Linda: Nope. But I don’t use twitter. I’ve bought books because of covers and blurbs. Does that count?

Jess: Never. I avoid twitter.

Mike: Twitter does nothing for me. Have I bought based on a longer excerpt? Um, no. No wait, maybe?

So much for that random sampling of real people in real life.

I went over to the source of short and pithy and asked the people who count: Tweeters—specifically the ones who follow me.

[Hit me with your best line...]

Aug 6 2013 11:30am

Power Hungry and Hot: Best (Meaning Worst) Anti-Heroes

Siege and Storm by Leigh BardugoI’ve just read Siege and Storm, Leigh Bardugo’s second book in the Grisha trilogy. Semi-spoiler here for anyone who hasn’t read the whole first book, Shadow and Bone: the Darkling is in the running for best villain of the decade. He’s cruel, wicked, scheming and entirely hot. Even if he ended up physically scarred as his soul, he’d still have the hotness factor. Bardugo knows it too. She said in an interview on Amazon that she’d love to meet him, “Because he's gorgeous and mysterious and dangerous and all those fun things.”

But he is entirely evil. He kills innocent people—a lot of them.  

Bardugo’s character occasionally shows signs of humanity that make him appear less of a monster, but damn. Who knows? He might demonstrate vulnerability just to gain Alina’s sympathy. He is no good. Even his mother knows that. I can’t see him tamed and sweet, like many so-called villains. I could imagine him broken, perhaps, and even secretly grateful for having his control removed, but that’s not the same.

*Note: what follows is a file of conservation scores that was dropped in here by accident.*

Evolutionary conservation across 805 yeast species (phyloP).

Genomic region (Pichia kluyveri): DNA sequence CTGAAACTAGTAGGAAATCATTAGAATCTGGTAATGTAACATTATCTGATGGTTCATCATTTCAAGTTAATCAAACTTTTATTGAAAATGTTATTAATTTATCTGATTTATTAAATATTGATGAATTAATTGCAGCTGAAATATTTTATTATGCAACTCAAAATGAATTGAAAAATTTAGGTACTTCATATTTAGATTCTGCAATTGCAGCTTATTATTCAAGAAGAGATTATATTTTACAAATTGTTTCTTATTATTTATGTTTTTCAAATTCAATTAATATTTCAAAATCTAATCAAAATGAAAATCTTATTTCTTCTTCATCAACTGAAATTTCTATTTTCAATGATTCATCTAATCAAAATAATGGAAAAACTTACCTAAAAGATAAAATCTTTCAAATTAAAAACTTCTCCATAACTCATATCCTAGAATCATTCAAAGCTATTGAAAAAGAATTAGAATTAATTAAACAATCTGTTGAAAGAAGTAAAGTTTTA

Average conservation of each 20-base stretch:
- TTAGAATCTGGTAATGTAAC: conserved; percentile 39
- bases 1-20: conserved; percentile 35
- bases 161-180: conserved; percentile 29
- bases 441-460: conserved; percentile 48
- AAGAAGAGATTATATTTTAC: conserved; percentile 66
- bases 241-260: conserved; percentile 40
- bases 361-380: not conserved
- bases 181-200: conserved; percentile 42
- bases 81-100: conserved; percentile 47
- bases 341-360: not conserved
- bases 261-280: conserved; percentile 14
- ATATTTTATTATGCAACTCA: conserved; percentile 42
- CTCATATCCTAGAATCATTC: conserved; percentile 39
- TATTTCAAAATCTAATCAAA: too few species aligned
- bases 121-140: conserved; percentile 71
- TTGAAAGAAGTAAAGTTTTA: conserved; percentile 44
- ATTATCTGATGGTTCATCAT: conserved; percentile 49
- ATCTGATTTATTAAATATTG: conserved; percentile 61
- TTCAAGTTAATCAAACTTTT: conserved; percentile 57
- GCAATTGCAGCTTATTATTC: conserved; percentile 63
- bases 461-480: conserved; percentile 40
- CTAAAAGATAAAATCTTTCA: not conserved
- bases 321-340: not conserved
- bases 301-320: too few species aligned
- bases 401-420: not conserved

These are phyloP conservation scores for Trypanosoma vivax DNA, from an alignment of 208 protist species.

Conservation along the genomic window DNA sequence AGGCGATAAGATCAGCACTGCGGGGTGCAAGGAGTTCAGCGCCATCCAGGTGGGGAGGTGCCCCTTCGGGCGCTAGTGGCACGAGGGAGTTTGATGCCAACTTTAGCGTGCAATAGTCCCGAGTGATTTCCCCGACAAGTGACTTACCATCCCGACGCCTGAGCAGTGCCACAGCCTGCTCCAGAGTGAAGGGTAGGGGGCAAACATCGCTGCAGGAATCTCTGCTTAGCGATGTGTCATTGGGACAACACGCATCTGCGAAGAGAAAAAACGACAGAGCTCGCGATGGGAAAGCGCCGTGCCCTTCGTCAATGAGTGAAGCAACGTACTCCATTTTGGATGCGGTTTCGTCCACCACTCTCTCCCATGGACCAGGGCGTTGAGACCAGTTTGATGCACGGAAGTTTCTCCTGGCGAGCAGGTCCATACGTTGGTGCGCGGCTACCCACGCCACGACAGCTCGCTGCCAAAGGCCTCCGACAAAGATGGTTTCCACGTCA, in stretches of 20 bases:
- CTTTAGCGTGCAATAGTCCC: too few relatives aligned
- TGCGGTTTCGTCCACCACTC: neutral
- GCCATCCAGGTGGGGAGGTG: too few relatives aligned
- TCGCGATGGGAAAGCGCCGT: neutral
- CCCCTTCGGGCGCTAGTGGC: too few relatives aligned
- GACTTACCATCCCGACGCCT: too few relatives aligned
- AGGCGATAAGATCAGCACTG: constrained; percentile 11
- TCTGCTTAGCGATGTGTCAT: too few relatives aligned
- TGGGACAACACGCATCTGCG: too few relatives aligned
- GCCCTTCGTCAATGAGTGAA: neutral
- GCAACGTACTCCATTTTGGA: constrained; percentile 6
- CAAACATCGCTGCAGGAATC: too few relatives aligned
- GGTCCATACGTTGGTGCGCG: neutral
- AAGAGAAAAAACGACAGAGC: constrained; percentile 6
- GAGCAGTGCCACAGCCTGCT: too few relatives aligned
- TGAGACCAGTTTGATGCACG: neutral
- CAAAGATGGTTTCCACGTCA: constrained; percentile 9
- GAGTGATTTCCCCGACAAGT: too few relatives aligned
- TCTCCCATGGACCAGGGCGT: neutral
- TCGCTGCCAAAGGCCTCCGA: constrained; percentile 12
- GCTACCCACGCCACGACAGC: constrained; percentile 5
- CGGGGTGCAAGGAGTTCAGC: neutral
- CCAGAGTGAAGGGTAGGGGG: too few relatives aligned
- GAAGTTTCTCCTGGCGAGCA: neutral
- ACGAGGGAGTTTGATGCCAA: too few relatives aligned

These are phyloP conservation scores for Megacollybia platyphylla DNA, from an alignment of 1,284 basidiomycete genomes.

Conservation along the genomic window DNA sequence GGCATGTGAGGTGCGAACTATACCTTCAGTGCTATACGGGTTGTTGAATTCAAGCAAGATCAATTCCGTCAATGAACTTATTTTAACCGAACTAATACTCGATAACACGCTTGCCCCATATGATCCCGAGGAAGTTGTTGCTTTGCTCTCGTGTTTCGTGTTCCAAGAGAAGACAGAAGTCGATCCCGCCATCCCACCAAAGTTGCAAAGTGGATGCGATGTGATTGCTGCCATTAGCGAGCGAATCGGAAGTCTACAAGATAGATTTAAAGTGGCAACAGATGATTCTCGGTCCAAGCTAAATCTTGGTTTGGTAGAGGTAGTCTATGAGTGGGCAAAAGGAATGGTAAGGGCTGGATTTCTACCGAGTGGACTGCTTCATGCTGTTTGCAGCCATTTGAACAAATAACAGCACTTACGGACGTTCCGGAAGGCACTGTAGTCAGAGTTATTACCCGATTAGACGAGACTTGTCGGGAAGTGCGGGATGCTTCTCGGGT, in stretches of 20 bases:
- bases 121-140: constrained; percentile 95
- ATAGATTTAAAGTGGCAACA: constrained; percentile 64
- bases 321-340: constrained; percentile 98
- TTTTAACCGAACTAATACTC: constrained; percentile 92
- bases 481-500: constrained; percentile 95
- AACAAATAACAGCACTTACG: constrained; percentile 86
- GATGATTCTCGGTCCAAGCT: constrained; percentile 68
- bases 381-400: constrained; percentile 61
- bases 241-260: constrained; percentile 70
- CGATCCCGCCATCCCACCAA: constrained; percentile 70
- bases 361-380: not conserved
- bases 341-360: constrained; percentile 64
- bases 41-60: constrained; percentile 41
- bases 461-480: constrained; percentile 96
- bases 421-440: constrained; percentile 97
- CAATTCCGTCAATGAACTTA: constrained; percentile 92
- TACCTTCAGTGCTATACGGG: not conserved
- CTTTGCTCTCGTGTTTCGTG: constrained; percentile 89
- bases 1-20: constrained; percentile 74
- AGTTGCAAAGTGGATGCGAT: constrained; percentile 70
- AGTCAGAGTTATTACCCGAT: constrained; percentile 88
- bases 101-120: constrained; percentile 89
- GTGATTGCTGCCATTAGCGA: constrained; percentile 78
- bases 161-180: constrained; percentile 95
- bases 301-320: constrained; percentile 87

You got your characters who’re all about the power, like sometime bad-guy Johnny Marcone in Jim Butcher's Harry Dresden series. Yet Marcone doesn’t quite end up purely evil because he has a few humanizing quirks. He’ll never harm a child and goes out of his way to protect kids. That little softy touch gets him bumped off the list.

[Nice guys need not apply...]

Jun 21 2013 1:00pm

How Sweet It Is!: Chocolate in Romance Novels

Chocolates, roses, and champagneSome foods are sexier than others. Spam? So not erotic, not even when nibbled in a Hawaiian setting—and yes, for some reason, Spam very popular in Hawaii. Alcoholic drinks sometimes enhance a character’s cool factor (hello, James Bond).

When it comes to sheer emotional impact of food, if we were forced to pick only on item on the menu, I bet most of us would vote for chocolate. In chocolate’s case, I don’t mean the image factor of food. Usually chocolate’s cachet in a romance isn’t important—it’s not like martinis served in fancy glasses or, for the guys, shaken not stirred. I mean the actual therapeutic or stimulating value of chocolate that shows up in any number or type of story. When chocolate and its near relation, Ben and Jerry’s ice cream, makes appearances in romances, its effect is almost as miraculous as a nice cup of tea in a British novel.

We’re talking flavor, theobromine’s pleasant energizing influence on the characters, and the richness of all that fat and sugar. Chocolate can be the ultimate comfort food or a tool for seduction.

[Chocolate makes the world go 'round...]